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Dragons of a Vanished Moon: Dragonlance (Dragonlance: The War of Souls) [Hardcover]

Margaret Weiss , Tracy Hickman
4.0 out of 5 stars  See all reviews (8 customer reviews)

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Product details

  • Hardcover: 560 pages
  • Publisher: Wizards of the Coast; First Printing edition (29 Jun 2002)
  • Language: English
  • ISBN-10: 0786927402
  • ISBN-13: 978-0786927401
  • Product Dimensions: 24.4 x 16.7 x 4.6 cm
  • Average Customer Review: 4.0 out of 5 stars  See all reviews (8 customer reviews)
  • Amazon Bestsellers Rank: 1,175,668 in Books (See Top 100 in Books)

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Product Description


A courageous band of heroes joins forces to battle an extraordinary villainess and her powerful army of the dead.

Inside This Book (Learn More)
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First Sentence
In the dungeon of the Tower of High Sorcery that had once been in Palanthas but now resided in Nightlund, the great archmagus Raistlin Majere had conjured a magical Pool of Seeing. Read the first page
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Customer Reviews

Most Helpful Customer Reviews
12 of 13 people found the following review helpful
4.0 out of 5 stars Great ending, but a bit of a fragmented story. 1 Aug 2002
Format:Hardcover|Verified Purchase
I don't think anyone would disagree that the previous volume in this trilogy, Dragons of a Lost Star, left more than a few dangling threads after its gut-wrenching conclusion. And I probably wasn't alone in wondering how Weis and Hickman could tie them all together in the final installment.
The book opens moments *before* the last left off, seen this time through the eyes of Palin in the Tower of High Sorcery, but doesn't linger there long before moving off to other territories, exploring what happens with Mirror and Skie, how the Qualinesti cope with their losses, and Mina's inexorable march on Sanction. Successes and failures carry the feeling of being influenced by the unopposed will of the One God, and the heroes of the story always seem to be fighting a losing battle against hopeless odds. Which is, of course, the stuff of heroic fantasy.
Unfortunately, the scope of the tale requires more than a trilogy. The story simply seems to lack focus, and jumps about between Palin, the Qualinesti, the Silvanesti, Mina, Silvanoshei, the Great Dragons, Sir Gerard, and so on without lingering on any one of them long enough for the reader to really _care_ about any of them. Crises of faith that could be explored in depth are solved almost immediately after having arisen, monumental battles dissolve in a single chapter, and the feelings of the characters involved seem like a distant concern. Instead of feeling their emotion at their triumphs and failures, the reader is left feeling like nothing more than an observer passively wondering how the heroes will get out of this one rather than fearing for them.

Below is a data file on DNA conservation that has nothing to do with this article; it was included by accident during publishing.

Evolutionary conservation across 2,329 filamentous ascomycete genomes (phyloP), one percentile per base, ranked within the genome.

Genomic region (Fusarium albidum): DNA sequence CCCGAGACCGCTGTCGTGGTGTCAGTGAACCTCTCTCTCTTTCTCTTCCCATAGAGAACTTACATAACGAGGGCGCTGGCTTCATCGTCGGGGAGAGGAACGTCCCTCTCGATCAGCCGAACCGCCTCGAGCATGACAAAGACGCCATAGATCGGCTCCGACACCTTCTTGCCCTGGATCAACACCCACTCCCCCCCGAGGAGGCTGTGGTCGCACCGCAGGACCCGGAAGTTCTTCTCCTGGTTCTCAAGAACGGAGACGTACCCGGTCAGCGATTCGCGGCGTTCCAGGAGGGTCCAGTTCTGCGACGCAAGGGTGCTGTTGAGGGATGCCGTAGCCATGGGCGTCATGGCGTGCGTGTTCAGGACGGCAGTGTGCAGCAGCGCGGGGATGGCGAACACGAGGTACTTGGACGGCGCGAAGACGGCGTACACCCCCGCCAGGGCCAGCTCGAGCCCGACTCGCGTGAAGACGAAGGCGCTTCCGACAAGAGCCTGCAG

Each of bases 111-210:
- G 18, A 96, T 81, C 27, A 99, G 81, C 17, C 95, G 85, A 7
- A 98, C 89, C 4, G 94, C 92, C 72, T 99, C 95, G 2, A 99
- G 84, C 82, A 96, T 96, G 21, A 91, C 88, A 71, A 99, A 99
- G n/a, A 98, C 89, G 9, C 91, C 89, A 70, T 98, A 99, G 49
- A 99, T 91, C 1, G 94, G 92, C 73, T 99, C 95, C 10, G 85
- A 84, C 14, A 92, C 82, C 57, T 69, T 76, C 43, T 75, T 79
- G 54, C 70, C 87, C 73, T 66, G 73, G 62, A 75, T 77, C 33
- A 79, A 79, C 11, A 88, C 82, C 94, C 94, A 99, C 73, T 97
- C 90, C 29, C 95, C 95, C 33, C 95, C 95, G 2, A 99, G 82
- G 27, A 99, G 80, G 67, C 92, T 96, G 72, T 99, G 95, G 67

This aside, there's no escaping the grandeur of the tale being being told.
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3 of 3 people found the following review helpful
4.0 out of 5 stars Solinari, Liunitari, Nuitari are magic!!!! 7 Oct 2003
Format:Mass Market Paperback|Verified Purchase
I was shocked, stunned and not to say a little bit amazed at this novel. We are all familiar with what has gone before and this book just throws alot of new ideas out. The main that any true dragonlance fan should read this book is that RAISTLIN appears in it. Enjoy and pray that Weis and Hickman will keep producing such fantastic fantasy. P.S. Flint is still at his forge!!
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5.0 out of 5 stars Five Stars 26 Jun 2014
By foteini
Format:Mass Market Paperback
very good purchase
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4.0 out of 5 stars Entertaining enough 17 Sep 2010
By Mr. G. Battle VINE VOICE
Format:Mass Market Paperback
Vanished Moon could almost be read standalone rather than a tumultuous end to a trilogy. New ideas blossom in to central themes with strands from the previous two entries becoming almost background story and plausibility is stretched somewhat with the time-travelling McGuffin, which removes any predictability at the cost of suspension of disbelief. Such weaknesses are absorbed by the strengths of the narrative, it's engaging characters and the epic scale of the trilogy. Entertaining from start to finish, the story of Mina and her One God is riveting stuff. It could have been great, however it is still good enough.
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